Movement & the Development of Your Brain

New York Times writer Gretchen Reynolds writes, "It's widely accepted among scientists that regular exercise transforms the brain, improving the ability to remember and think." Reynolds goes further pointing to a promising body of research supporting the idea that exercise stimulates the creation of new brain cells, a process called neurogenesis. The National Academy of Sciences published a new study showing how testosterone increases in the brain after training could be fueling neurogenesis and brain plasticity.

It turns out your brain likely produces a significant amount of the hormone dihydrotestosterone or DHT (as you might have guessed by the name, a derivative of testosterone). Researchers found that the hippocampus - critical for memory formation and spacial navigation - in particular was bathed in this hormone after training and that new neuron growth likely resulted from DHT's uptake in the brain. Reynolds summarizes this stating, "In essence, exercise prompts the production of more DHT. And more DHT helps to create more new brain cells."

Turning our attention to brain-derived neuro-tropic factor or BDNF we find yet another body of research supporting brain development and training. BDNF is a protein that promotes tissue growth and health throughout your body, including that brain of yours taking in these words. Training increases your levels of BDNF. It is vital in the learning, memory and higher thinking regions of the brain (not to mention it is well established as an important part of the regulation of body weight, in particular fat oxidation in muscle tissue, and energy homeostasis). Of all the chemicals that help stimulate and control neurogenesis, BDNF is perhaps one of the most active. Harvard's clinical professor of psychiatry Dr. John Ratey calls it the "Miracle-Gro" of the brain.

So, if you happen to be interested in enriching your neurons with the right "nutrients" to fire more quickly, grow faster and develop stronger connections then get into your training, NOW!

Furthermore, I can't think of a more rich neurological climate to pick up meditative or contemplative exercises with the power to yield multifaceted transformations throughout your life. Get training and while you're at it you might as well make strength training your new spiritual practice as Strength To Awaken illustrates.

 Enjoy,
~Rob McNamara


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Can Strength Training improve your emotional intelligence?


Strength training may be strengthening your body-mind's capacity for interoception just as much as, perhaps more than, it is strengthening your muscles, connective tissue, and your neurological capacity to innervate muscle fibers through your motor units.

So while strength training is often focused upon conventional measures of strength, power and endurance I propose that strength training may also be effective at strengthening your ability to identify, assess and control emotions.

Interoception, or the perception of the inside of the body, is a central foundation in strength training. The process of feeling down into your body (or part of your body) creates a more "vertically" integrated nervous system. The prefrontal cortex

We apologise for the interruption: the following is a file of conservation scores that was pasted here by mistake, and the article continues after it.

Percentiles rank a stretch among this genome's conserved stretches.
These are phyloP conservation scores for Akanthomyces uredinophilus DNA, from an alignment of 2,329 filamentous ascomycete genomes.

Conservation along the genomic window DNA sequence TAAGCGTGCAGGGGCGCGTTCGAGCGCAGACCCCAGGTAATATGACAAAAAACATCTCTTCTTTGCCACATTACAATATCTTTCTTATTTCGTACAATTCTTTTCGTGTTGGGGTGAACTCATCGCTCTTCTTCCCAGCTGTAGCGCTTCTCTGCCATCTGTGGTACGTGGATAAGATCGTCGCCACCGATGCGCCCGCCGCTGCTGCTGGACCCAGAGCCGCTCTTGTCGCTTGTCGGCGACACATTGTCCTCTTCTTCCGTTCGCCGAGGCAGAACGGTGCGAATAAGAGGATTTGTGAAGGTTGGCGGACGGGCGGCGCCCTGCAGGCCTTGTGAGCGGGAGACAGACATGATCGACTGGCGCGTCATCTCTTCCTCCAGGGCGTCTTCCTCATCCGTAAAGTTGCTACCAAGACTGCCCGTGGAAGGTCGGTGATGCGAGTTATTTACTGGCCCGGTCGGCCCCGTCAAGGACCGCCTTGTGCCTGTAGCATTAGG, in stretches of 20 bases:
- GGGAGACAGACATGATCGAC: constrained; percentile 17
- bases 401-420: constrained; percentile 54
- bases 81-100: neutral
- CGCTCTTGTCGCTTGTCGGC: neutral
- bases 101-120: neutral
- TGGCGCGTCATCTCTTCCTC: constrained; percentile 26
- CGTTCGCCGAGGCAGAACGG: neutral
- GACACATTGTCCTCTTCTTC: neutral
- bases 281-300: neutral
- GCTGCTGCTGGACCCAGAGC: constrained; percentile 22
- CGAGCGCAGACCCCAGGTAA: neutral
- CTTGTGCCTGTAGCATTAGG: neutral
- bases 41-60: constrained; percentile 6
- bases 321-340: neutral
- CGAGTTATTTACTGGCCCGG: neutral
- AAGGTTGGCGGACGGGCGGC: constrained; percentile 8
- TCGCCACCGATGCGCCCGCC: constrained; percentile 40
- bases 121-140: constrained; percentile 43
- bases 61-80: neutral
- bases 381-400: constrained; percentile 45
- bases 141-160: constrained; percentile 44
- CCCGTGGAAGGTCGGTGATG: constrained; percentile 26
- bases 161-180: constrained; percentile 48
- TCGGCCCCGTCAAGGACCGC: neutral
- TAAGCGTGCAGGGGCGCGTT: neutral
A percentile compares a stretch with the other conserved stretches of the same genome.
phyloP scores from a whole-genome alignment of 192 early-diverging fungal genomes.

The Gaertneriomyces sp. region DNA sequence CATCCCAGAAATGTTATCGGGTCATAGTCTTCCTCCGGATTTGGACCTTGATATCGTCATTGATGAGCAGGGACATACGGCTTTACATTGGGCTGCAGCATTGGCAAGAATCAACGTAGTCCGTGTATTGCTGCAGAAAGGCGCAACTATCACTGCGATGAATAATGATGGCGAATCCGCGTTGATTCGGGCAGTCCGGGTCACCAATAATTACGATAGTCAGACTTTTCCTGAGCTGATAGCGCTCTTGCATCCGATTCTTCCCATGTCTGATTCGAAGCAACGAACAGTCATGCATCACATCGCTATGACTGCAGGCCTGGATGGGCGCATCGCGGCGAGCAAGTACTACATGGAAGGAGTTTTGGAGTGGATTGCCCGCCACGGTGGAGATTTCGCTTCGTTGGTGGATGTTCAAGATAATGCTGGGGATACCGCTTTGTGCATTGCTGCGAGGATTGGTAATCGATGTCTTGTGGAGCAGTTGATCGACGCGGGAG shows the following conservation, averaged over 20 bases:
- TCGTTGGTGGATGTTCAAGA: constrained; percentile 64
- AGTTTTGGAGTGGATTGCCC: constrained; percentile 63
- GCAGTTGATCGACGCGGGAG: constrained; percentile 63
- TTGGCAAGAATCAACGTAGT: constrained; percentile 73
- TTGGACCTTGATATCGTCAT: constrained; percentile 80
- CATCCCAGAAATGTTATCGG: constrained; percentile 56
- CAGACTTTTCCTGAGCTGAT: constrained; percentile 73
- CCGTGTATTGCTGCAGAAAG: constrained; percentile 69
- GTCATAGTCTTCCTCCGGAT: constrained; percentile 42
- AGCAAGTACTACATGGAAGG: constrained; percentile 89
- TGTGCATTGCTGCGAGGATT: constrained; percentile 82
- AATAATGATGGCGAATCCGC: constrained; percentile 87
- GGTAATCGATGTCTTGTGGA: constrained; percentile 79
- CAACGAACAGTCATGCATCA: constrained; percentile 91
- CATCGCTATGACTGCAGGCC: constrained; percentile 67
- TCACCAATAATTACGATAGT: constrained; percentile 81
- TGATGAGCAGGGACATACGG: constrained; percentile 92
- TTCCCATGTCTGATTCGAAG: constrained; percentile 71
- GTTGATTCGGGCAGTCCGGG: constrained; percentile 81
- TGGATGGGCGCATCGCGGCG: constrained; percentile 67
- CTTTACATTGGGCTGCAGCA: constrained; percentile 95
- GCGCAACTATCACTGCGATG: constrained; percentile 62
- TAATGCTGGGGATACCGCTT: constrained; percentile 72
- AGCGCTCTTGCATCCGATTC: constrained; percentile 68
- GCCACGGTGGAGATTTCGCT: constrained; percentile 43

- the seat of your conscious awareness and decision making center of the brain - connects through the insula down into the body to receive all sorts of information such as heart and breathing rates, tension and fatigue in the muscles, pressure upon the skeletal system, pH levels in the digestive system amongst many others.

Strength training vertically integrates the nervous system which is very similar  to the neurological wiring needed for self-awareness and social attunement. So while you may be focusing on lifting more weight, the interoceptive process required to do so may be fine tuning your neurological capacity for a larger emotional intelligence.

It's likely that through the process of staying calm, open and relaxed in the face of high levels of pain and intensity during your training that some important neurological changes may be under way.

The assessment of when to be reactive and to be receptive that happens in the brainstem might be undergoing some sort of change making you a more receptive human being even under immense stress. As your posterior insula registers your bodily states during your training a more robust connection to your anterior insula (the part that is invariably activated when you are aware of your bodily states) may be developed as you consciously focus on the direct and immediate sensations of training.

This in turn may introduce stronger connections between the anterior insula and your prefrontal cortex. Spindle cells are responsible for precisely this and research supports that as spindle cell density increases, so does the experience of self-awareness.

Strength training, it's usually focused upon waist lines and muscle tissue, but perhaps as we outgrow these limiting orientations we will discover how strength training brings greater plasticity to the nervous system and shapes a more integrative human being.

Enjoy,
~Rob
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